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  • Writer's picturePastor Paul

What is the best thing to do in a Christian marriage when one spouse wants to tithe but the other doesn't?

Please forgive me if this sounds sexist, but it depends on whether the person wanting to tithe is the husband or the wife. And frankly, it’s not sexist at all, because within the context of marriage God has given each partner some very specific roles. For the man, there is a role of headship, so if he is the one wanting to tithe, he should be prepared to sit down with his wife and to share from God’s Word on the subject of giving, explaining why it is a good idea.

Even then, the last thing a husband wants to do is force his wife into giving against her will. (Remember, God wants a willing heart.) If she is still reticent about giving, it behooves the husband to discover the reasons his wife is feeling that way and to encourage and pray for her accordingly.

If, however, the shoe is on the other foot and the husband is the one who isn’t too hot on the idea of giving, the wife needs to address herself patiently to the Lord in prayer, asking God to change her husband’s heart. 1 Peter 3:1-2 is the passage a wife needs to follow in this case. Meanwhile and until her husband responds to the Lord, she should consider other ways she can give to the Lord apart from a financial offering.  The last thing a wife should do is nag him about it, or worse yet, give without his consent.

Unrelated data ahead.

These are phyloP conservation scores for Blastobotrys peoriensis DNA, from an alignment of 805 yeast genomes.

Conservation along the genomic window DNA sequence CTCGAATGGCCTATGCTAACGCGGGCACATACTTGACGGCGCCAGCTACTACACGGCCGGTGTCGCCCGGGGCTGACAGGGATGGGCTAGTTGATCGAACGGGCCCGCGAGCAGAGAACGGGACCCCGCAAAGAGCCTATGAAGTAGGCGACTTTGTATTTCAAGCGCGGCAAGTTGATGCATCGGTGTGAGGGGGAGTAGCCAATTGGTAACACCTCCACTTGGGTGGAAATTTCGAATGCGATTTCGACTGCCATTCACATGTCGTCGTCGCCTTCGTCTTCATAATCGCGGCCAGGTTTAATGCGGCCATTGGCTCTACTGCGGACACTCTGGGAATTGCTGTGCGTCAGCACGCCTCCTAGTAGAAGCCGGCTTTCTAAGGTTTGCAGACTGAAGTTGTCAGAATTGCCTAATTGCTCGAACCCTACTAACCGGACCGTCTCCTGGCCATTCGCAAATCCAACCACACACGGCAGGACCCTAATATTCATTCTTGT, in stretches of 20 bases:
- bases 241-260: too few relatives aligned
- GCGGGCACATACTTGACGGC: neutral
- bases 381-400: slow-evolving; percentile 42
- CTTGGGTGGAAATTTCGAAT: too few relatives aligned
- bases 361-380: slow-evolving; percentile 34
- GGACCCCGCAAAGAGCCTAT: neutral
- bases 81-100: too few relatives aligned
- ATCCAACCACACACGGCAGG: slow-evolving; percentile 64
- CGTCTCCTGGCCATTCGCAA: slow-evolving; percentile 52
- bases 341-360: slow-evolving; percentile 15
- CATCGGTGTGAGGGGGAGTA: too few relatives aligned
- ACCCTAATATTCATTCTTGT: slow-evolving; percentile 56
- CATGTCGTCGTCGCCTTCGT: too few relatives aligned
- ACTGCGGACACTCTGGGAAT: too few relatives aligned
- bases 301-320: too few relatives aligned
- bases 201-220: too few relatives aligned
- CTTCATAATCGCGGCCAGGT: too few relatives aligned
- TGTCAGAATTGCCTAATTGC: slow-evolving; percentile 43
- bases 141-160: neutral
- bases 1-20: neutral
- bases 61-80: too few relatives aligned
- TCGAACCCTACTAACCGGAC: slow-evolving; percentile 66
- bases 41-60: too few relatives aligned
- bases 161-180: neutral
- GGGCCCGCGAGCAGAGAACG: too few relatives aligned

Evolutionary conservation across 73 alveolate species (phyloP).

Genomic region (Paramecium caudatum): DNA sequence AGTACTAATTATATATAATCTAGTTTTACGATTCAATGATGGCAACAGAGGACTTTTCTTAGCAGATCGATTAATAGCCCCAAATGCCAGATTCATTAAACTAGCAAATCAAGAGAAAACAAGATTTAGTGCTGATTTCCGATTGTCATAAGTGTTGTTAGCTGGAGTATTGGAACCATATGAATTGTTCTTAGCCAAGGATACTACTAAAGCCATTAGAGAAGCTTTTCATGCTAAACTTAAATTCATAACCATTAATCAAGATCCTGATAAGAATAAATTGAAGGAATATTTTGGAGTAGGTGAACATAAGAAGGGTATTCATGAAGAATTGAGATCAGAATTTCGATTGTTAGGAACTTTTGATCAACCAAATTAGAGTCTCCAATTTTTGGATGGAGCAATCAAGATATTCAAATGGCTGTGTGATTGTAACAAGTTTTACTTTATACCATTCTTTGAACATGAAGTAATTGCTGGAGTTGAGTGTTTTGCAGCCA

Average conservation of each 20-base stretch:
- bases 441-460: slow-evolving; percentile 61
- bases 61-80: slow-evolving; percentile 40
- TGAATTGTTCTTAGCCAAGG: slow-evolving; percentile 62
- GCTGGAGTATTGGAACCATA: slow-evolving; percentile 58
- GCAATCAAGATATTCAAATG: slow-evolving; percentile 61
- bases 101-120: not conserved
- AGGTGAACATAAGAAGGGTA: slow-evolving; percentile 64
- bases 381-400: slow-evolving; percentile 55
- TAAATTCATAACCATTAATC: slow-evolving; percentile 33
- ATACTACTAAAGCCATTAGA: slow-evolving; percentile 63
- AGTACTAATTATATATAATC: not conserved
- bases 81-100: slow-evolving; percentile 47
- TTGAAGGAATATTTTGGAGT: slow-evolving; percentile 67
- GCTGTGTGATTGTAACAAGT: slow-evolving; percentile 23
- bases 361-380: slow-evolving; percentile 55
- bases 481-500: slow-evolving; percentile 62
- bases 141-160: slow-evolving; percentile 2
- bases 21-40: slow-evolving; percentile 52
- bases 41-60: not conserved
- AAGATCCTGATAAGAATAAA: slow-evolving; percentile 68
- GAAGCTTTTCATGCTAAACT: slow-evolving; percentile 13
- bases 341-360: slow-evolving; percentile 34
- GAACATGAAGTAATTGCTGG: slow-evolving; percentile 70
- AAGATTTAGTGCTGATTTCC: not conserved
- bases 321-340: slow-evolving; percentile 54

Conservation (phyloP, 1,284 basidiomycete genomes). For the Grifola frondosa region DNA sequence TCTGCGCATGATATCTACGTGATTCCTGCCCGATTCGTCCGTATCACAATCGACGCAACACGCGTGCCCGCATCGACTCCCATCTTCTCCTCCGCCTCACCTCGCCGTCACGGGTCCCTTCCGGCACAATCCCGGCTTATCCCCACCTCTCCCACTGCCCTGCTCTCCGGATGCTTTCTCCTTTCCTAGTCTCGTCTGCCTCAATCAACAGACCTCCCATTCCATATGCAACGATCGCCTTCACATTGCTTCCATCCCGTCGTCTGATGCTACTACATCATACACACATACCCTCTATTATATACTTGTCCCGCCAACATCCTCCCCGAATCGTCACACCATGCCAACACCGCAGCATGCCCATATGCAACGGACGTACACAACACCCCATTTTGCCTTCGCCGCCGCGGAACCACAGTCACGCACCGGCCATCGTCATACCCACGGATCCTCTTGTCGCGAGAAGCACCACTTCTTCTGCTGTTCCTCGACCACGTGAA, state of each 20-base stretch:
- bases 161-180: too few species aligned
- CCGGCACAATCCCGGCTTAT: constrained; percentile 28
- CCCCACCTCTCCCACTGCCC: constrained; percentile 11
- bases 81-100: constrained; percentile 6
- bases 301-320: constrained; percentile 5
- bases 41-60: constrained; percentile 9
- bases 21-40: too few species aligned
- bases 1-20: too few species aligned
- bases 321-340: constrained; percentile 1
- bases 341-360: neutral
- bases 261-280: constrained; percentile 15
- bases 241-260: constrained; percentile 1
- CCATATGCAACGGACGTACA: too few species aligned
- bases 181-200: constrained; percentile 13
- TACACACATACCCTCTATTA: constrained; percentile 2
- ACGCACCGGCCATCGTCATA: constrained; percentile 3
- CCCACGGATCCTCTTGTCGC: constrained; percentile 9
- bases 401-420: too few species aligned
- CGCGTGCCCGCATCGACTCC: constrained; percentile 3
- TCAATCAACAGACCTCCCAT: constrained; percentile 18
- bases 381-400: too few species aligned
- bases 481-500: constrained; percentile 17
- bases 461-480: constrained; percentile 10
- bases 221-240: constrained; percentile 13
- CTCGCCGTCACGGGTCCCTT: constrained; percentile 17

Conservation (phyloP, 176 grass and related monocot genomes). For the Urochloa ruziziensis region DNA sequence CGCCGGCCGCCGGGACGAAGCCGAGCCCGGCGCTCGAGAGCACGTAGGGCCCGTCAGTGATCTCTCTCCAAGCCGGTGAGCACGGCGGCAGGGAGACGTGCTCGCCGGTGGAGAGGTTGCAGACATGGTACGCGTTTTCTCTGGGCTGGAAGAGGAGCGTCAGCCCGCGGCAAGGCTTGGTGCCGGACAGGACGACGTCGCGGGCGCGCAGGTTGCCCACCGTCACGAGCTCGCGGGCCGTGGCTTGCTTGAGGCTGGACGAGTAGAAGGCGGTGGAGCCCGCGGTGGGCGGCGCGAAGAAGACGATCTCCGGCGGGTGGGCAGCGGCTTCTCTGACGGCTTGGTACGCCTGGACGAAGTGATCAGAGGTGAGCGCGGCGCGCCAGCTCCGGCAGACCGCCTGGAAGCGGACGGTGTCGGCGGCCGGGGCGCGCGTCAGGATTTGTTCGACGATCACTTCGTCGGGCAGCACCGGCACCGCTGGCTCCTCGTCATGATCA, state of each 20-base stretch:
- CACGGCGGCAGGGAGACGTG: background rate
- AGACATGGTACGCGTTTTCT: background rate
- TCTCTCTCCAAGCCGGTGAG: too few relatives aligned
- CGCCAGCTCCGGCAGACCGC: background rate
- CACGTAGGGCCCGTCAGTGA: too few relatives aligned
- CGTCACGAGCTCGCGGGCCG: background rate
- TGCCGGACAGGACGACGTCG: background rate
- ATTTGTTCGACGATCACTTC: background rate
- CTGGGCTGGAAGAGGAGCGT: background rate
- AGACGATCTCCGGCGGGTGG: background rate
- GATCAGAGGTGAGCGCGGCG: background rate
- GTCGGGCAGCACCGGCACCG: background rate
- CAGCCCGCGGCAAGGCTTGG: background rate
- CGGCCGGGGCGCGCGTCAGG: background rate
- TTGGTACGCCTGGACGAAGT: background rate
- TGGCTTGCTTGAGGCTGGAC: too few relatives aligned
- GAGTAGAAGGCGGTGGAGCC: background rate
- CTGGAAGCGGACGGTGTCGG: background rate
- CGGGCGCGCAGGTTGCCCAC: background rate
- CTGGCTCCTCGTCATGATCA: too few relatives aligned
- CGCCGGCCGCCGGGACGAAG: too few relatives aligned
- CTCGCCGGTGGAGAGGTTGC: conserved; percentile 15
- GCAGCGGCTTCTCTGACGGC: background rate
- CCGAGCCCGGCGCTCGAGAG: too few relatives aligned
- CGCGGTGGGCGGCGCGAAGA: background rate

Let me end with one last comment on the matter of tithing. The word “tithe” literally means ten percent, and it first appears in the Hebrew Scriptures which we call the Old Testament. Tithing was demanded of the Israelites as part of the Law, and while the idea of tithing is still present in the New Testament, the specifics have changed somewhat. Instead of God requiring ten percent, believers in Jesus are asked to give whatever they have determined in their hearts to give. Paul expounded on this in 2 Corinthians. He wrote:

“Each of you should give what you have decided in your heart to give, not reluctantly or under compulsion, for God loves a cheerful giver.” (2 Cor. 9:7 NIV)

Why no more command to give ten percent, you ask? It’s because under the new covenant, those numbers have changed. We now owe Jesus 100% of our lives. As the Apostle Paul wrote:

“You are not your own. You were bought at a price.” (1 Cor. 6b-7a NIV)

Jesus purchased us completely by His death on the cross and that means you now belong entirely to Him, meaning 100 percent of everything you are and 100 percent of everything you own is His. And yet, even so, He graciously allows you the freedom to give whatever is in your heart to give. That is why Paul encourages us to give cheerfully.

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